The U.S. House of Representatives has overwhelmingly passed a resolution expressing support for "democratic and European aspirations" in Ukraine and calling on authorities there to respect democratic rights and free protest detainees.
House Resolution 447 also states support for "the people of Ukraine['s]...right to choose their own future free of intimidation and fear."
also calls on Ukrainian authorities to respect the rights of those Ukrainians protesting in Kyiv and other cities in Ukraine in support of a democratic future for their country.
Ukraine has been rocked by demonstrations since President Viktor Yanukovych balked at signing the association agreement in November.
The U.S. resolution also "calls on the Government of Ukraine to bring to justice those responsible for violence against peaceful protesters, and to release and drop criminal charges against those detained for exercising their democratic rights."
It says Washington should consider targeted sanctions against officials who either engage in or authorize violence against protesters.
The resolution was introduced by Eliot Engel, a Democrat from New York. It passed on February 10 by a vote of 381-2.
Earlier in the day, EU foreign ministers meeting in Brussels reiterated that the European Union remains committed to signing an association agreement with Ukraine.
But they said the agreement "does not constitute the final goal in EU-Ukraine relations."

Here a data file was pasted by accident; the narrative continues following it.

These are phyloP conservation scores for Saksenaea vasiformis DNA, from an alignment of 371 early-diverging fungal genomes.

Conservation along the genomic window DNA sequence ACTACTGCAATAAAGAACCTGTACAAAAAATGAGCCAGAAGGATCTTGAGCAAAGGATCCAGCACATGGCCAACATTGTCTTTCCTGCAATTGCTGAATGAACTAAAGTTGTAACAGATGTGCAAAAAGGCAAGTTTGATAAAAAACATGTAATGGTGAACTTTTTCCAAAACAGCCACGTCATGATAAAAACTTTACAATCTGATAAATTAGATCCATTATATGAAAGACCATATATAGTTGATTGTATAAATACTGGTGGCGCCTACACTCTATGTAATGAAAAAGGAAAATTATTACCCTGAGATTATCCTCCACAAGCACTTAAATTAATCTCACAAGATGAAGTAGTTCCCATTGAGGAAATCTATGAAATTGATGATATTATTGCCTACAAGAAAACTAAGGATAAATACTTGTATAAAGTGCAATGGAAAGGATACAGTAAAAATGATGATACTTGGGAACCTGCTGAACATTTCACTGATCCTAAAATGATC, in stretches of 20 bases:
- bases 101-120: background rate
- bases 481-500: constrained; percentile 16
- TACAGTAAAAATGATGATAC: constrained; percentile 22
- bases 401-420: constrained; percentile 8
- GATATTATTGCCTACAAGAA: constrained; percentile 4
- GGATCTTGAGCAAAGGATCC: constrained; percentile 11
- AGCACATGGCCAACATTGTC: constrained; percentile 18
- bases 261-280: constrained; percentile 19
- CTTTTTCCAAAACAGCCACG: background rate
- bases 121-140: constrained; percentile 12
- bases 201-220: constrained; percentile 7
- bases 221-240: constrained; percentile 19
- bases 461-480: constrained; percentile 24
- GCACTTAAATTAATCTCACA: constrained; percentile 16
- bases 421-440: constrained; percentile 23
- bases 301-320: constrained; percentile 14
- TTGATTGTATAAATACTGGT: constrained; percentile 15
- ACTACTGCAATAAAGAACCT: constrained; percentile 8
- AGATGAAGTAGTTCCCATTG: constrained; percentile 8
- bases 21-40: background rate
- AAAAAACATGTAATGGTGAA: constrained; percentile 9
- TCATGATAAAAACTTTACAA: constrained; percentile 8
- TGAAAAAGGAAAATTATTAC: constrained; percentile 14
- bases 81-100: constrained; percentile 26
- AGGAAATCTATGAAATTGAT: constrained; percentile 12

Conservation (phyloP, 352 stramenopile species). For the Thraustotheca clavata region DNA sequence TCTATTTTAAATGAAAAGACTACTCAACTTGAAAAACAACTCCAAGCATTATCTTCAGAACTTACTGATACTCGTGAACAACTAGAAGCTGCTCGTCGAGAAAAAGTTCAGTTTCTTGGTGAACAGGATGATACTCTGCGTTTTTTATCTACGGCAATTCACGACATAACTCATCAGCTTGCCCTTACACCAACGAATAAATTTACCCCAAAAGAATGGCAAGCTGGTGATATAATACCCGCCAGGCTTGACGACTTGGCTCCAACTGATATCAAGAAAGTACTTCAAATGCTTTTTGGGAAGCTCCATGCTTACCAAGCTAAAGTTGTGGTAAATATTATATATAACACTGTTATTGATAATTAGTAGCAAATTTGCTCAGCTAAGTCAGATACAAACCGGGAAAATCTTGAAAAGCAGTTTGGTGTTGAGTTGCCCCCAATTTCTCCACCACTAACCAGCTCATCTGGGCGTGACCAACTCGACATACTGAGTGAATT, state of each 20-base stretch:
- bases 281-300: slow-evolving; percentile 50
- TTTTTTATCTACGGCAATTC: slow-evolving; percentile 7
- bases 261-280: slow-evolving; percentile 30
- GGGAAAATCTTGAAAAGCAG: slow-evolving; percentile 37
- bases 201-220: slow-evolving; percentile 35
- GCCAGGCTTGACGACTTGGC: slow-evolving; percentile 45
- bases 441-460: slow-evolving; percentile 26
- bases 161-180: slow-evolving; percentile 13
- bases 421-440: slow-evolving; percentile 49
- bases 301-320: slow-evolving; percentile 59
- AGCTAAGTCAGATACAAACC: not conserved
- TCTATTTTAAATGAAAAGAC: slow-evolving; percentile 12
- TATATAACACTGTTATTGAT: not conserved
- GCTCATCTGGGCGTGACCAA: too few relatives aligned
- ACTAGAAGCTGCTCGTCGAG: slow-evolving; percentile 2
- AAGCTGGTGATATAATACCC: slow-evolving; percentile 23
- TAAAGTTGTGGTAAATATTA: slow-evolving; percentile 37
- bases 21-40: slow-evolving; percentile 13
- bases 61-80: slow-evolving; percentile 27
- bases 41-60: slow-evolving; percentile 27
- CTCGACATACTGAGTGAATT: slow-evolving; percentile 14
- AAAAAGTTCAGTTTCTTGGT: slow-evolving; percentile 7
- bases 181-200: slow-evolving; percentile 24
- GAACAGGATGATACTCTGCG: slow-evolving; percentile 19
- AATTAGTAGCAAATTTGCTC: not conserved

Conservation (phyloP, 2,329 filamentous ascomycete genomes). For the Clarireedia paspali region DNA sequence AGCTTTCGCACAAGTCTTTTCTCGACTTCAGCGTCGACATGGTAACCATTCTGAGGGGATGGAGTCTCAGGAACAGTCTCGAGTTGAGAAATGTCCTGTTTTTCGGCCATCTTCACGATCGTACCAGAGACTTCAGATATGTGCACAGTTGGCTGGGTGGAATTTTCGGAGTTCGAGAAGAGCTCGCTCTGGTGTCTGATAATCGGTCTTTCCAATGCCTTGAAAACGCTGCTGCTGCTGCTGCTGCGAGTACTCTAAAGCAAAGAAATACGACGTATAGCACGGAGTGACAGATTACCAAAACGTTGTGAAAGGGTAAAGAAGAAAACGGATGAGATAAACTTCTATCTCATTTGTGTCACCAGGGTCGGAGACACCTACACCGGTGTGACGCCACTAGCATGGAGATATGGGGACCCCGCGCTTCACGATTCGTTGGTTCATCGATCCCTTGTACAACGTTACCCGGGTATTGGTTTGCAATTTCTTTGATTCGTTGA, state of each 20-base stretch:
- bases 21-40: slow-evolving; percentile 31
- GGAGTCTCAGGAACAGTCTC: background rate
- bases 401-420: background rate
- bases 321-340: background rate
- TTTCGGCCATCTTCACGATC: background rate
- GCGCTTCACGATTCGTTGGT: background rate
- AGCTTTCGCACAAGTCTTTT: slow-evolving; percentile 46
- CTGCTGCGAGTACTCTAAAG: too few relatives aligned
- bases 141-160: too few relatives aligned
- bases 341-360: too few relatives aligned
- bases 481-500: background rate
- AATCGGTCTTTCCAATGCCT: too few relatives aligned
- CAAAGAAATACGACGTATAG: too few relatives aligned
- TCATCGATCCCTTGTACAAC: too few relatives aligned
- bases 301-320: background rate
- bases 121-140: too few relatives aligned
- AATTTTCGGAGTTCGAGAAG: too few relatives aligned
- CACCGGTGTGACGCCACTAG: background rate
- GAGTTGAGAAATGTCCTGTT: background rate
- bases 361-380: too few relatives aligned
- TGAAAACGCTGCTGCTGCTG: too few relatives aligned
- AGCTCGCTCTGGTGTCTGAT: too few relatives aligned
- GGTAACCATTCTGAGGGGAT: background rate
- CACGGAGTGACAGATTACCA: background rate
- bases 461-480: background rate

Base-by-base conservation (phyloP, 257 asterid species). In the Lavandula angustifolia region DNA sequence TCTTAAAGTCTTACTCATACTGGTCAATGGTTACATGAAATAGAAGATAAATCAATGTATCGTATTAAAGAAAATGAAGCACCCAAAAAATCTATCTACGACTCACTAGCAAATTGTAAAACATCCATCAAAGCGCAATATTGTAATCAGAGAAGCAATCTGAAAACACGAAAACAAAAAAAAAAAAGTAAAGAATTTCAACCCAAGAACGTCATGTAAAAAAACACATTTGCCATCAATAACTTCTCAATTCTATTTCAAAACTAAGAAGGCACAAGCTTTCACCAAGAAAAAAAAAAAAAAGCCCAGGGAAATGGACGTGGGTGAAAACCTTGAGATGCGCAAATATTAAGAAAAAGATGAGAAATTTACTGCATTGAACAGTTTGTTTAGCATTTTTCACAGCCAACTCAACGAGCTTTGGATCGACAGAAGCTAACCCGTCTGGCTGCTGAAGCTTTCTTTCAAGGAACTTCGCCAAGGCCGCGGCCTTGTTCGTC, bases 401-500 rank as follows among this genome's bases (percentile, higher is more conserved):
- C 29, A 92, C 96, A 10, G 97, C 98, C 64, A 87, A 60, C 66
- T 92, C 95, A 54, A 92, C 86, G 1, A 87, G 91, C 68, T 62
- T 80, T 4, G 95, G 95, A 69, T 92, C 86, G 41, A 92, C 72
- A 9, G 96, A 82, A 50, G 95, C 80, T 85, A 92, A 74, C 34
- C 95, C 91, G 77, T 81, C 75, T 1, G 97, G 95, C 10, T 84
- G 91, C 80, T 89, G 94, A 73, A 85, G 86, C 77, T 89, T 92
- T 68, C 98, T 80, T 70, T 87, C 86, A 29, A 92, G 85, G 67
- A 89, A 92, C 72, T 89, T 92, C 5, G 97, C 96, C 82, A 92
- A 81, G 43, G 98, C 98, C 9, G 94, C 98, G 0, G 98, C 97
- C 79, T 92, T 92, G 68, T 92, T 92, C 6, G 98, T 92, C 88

Afterward, EU foreign policy chief Catherine Ashton refused to say whether EU membership could be offered to Ukraine in the future.
“I think wherever people believe the future might be everyone recognized that there is to be done in the relationship with Ukraine, so the words mean what they say," Ashton said. "That is not the end, and there many things that could happen in the future.”
The EU foreign ministers also said the EU is ready to offer Ukraine financial aid if a new Ukrainian government pursues economic and political reforms.
Elsewhere, Nils Muiznieks, the Council of Europe Commissioner for Human Rights, said those responsible for the use of excessive force against antigovernment protesters in Ukraine should be brought to justice.
Muiznieks visited Ukraine February 5-10, when his team interviewed dozens of people who were injured or detained during the protests and also met health professionals who had treated people for injuries.
In a statement on February 10, Muiznieks said: "It is not necessary to crack people's skulls and knock out several of their teeth in order to apprehend them. At the same time, it is not necessary to aim rubber bullets at persons' heads in order to bring a crowd under control or counter violence by protesters."
He also voiced concern over cases of abductions and the use of nonofficial individuals to police demonstrations.
Based on reporting by RFE/RL, Reuters, and AFP